One of the plants I ordered in the spring from Sunset Valley Orchids bloomed this week. It’s a very red “Mini-Catt,” i.e., a miniature Cattleya. The flower is two inches wide on a plant about seven inches tall. There’s no fragrance that I can detect, but with color like that I’m not going to complain. Click on the picture to see it with better color (WordPress makes colors duller when it reformats images); right-click and open the link in a new window to see it much larger than life size.
Exactly what the plant is, is complicated. It was listed as “SVO 9263 – Pot. NEW HYBRID (Slc. Virginia Dickey ‘ Diamond Orchids’ AM/AOS x Pot. Higher Multiplier ‘Diamond Orchids’ HCC/AOS).” “Pot.” is short for “Potinara,” a multigeneric hybrid involving Brassavola, Cattleya, Laelia and Sophronitis; “Slc.” is “Sophrolaeliocattleya,” with Sophronitis, Laelia and Cattleya. However, taxonomists are always up to mischief, abruptly moving species from one genus to another, lumping some genera together and splitting others into pieces. Sophronitis has recently been placed within the Cattleya genus, and the other genera have been tampered with as well. Calling my plant a Potinara is probably inaccurate now, but it’s convenient, and I don’t know what the proper name would be.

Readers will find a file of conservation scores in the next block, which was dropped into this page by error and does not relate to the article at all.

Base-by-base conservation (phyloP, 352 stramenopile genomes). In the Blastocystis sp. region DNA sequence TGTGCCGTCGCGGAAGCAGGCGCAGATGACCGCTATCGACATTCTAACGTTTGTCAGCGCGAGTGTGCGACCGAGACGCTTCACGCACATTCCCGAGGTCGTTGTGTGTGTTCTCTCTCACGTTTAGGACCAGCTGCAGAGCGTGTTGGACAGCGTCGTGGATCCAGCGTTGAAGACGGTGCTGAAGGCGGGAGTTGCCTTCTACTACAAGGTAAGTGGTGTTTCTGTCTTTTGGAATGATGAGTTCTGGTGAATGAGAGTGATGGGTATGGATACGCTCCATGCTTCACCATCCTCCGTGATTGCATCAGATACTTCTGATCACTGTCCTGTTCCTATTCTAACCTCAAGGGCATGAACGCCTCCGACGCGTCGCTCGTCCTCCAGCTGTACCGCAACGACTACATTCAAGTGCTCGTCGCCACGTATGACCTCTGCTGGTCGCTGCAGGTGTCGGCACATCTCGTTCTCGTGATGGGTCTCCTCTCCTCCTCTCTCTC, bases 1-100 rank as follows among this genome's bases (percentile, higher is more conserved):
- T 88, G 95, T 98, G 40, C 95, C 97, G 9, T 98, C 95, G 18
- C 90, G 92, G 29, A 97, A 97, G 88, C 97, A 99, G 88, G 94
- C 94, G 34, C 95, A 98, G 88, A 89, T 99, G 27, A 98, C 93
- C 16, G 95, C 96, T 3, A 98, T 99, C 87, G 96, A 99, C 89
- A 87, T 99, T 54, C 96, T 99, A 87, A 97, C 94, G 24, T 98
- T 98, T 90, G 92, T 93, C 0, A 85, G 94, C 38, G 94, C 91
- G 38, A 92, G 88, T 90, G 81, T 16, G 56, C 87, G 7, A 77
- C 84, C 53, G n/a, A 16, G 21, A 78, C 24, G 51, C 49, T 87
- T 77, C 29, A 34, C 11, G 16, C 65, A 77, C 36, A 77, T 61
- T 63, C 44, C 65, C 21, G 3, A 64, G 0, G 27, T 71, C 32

I started some Linum perenne this spring. It’s a perennial, and I didn’t expect much from it this year. However, the seedlings grew strongly and have been blooming spasmodically all summer. The individual flowers are small, but during the main flush of bloom in early summer established plants are solid blue mounds. (I had a fine specimen years ago that in flower was a blue hemisphere with a radius of about fifteen inches. Then the family cat decided that it was a nice spot to nap.)